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22 Ways My Friends Accommodate My Mental Health Conditions

Many of us with disabilities may struggle to maintain relationships with others. It can be exhausting and scary for us to try to meet society’s expectations. Society pressures us to expend a certain amount of energy on engaging with our friends every day or multiple times a week. We are expected to be available to respond to texts quickly and be overly flexible or accepting. We are told that we should keep in touch with as many people as possible, and we are looked down upon when we choose to cut people off. We are also made to feel guilty when we want to say “no.” If we can’t meet these expectations, we are told that people will abandon us or reject us. We are taught that people will become exhausted with us if we are unable to keep up with these expectations.

This isn’t to say that relationships are not a necessity or a vital part of our wellbeing. We all need human connection. In reality, healthy relationships depend on things like respecting boundaries, being honest, being compassionate, being open to change, and having good communication. However, I think society — especially the media — fails to teach us that. We’re taught to be available, to share our things and give physical affection to family members, and to accept toxic traits like “teasing” or “gaslighting” because it’s “different” with a friend or family. But sometimes being “kind” to others means we are being unkind to ourselves.

Thankfully, it’s possible to find people who are willing to work with us to develop healthy relationships. It can be difficult to find new friends, but I have personally found friends on the internet who treat me with dignity and respect. I also think it’s possible to change our current relationships for the better if we can find it in ourselves to be vulnerable and self-advocate. It can be scary, but it’s definitely possible.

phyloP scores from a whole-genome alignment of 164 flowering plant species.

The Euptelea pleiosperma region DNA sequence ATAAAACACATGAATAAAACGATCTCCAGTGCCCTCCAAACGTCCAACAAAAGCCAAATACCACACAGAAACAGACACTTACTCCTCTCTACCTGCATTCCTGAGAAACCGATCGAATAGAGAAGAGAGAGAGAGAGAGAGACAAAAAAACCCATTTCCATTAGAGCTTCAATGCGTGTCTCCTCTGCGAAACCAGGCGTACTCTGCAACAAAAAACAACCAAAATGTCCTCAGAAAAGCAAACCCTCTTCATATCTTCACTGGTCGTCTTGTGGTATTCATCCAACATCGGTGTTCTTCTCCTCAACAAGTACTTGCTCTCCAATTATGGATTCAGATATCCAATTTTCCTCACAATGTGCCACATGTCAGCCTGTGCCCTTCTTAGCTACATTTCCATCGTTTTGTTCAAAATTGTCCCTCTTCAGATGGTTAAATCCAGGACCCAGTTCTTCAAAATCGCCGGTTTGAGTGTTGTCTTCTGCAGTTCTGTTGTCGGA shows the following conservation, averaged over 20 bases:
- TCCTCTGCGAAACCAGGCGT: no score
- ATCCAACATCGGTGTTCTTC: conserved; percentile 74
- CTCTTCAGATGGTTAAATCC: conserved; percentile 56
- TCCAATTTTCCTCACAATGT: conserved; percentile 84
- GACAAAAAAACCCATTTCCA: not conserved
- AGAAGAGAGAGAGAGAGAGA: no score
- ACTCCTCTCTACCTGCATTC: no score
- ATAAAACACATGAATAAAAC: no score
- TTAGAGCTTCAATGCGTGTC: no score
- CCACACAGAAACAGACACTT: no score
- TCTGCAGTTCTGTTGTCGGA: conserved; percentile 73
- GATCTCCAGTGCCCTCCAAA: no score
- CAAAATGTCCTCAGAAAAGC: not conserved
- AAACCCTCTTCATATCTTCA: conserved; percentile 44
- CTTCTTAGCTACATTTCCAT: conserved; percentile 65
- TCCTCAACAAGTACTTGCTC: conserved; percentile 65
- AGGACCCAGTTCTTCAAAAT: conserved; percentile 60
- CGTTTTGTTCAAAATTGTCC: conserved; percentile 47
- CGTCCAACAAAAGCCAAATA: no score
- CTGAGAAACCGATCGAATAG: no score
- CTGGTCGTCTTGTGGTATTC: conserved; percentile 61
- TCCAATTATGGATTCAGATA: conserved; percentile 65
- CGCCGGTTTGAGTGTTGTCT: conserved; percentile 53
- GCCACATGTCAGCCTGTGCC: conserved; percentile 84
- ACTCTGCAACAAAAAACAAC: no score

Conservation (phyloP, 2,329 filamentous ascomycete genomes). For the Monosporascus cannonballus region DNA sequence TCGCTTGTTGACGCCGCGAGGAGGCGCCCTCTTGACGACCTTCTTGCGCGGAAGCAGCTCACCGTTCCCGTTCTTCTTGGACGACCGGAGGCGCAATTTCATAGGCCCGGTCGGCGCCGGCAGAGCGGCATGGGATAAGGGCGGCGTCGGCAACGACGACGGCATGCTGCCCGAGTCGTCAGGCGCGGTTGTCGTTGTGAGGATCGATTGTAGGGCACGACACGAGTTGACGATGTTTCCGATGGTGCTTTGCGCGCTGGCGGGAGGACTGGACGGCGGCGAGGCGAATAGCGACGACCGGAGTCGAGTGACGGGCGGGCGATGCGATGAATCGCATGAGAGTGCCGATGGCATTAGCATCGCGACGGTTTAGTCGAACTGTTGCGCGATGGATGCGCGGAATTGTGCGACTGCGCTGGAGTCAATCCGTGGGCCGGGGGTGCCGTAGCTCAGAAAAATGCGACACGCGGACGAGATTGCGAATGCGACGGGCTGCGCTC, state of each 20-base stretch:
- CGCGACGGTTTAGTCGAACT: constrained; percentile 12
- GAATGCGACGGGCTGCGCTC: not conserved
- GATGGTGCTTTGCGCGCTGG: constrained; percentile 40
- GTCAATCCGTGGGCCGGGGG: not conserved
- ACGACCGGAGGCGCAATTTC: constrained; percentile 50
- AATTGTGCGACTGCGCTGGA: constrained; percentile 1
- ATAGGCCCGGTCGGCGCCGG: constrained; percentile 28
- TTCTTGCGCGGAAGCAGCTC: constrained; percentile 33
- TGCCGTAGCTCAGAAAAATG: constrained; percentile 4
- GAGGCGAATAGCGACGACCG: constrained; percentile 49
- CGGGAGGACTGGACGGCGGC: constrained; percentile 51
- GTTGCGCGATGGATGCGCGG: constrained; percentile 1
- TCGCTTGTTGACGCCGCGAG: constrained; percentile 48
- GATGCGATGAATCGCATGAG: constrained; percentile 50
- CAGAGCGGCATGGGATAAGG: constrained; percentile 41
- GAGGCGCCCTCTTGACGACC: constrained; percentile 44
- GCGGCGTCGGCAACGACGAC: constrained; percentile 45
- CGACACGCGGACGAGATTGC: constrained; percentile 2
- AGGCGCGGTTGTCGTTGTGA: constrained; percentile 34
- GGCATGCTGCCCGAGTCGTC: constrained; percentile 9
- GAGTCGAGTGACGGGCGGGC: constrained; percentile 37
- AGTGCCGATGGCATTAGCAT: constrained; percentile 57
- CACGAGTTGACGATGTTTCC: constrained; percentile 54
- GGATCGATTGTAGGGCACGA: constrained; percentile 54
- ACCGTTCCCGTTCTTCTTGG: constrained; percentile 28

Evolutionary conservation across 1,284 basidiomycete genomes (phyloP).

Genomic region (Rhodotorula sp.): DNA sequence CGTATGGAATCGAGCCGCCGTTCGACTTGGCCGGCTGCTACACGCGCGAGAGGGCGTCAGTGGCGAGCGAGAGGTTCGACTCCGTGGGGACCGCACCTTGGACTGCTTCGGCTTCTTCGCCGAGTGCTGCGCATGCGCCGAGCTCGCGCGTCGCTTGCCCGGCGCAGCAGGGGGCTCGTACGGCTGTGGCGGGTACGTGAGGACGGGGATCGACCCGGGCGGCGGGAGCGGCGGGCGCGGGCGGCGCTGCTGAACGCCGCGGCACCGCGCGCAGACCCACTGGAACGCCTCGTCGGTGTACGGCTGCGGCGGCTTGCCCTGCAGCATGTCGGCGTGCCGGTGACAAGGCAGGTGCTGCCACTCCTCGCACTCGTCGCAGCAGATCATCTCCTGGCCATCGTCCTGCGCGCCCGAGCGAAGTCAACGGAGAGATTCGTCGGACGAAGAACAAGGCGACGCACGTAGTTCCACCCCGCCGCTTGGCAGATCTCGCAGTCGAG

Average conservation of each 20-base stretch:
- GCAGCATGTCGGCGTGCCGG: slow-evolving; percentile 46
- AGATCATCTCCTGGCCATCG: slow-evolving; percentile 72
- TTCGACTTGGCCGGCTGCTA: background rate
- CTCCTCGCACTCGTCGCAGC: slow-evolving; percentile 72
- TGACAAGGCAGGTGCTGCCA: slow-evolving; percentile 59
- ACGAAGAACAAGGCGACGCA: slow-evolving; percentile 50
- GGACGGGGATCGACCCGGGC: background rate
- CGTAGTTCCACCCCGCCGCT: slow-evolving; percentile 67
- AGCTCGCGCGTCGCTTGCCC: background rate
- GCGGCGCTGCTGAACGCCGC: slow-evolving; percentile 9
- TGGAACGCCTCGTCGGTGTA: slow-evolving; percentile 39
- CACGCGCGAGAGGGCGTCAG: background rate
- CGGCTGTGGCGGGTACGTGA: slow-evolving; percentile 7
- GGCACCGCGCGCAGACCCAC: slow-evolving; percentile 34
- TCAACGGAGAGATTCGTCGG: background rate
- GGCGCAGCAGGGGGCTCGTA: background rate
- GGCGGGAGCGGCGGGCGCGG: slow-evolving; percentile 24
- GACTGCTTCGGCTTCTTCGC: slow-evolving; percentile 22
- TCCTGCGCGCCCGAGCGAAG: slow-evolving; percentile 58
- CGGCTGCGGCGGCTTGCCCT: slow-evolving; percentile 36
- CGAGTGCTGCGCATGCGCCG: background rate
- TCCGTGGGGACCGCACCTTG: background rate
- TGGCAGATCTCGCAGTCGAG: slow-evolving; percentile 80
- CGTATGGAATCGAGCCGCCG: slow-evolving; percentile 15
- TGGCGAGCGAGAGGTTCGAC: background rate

In fact, here are some examples of how my friends have learned to accommodate me and invest in healthy relationships with me over the years:

Respecting My Boundaries:

1. My friends let me communicate in the ways that make me feel comfortable at the moment.

At times, I selectively mute, and my friends are patient with me when I would rather text or type than speak.

2. My friends give me extra time to think things through.

Sometimes I struggle with executive functioning. During those times, I might need to be left alone, or I might need help. No matter how I feel, my friends respect my decisions.

3. My friends adjust social events to make me more comfortable.

If I need to avoid public environments, my friends will spend time with me in a safe place. A lot of times we order takeout. One of my best friends often brings homemade meals for us to try.

4. My friends text instead of calling.

Like many people, I struggle with answering the phone. My friends always try to contact me any other way if possible.

5. My friends are kind and understanding if I need a break.

When I get overwhelmed, sometimes I need to go take a nap. My friends are usually OK with just hanging out with each other while I do that.

6. My friends let me bring a “safe person.”

My husband is always with me. He is my safe person — and our friends respect that.

Showing Empathy:

1. My friends are very patient with me when bipolar disorder changes my mood.

Because I have bipolar disorder, I can get irritable or experience uneven moods. My friends take it in stride.

2. My friends keep me company when I am having anxiety in public.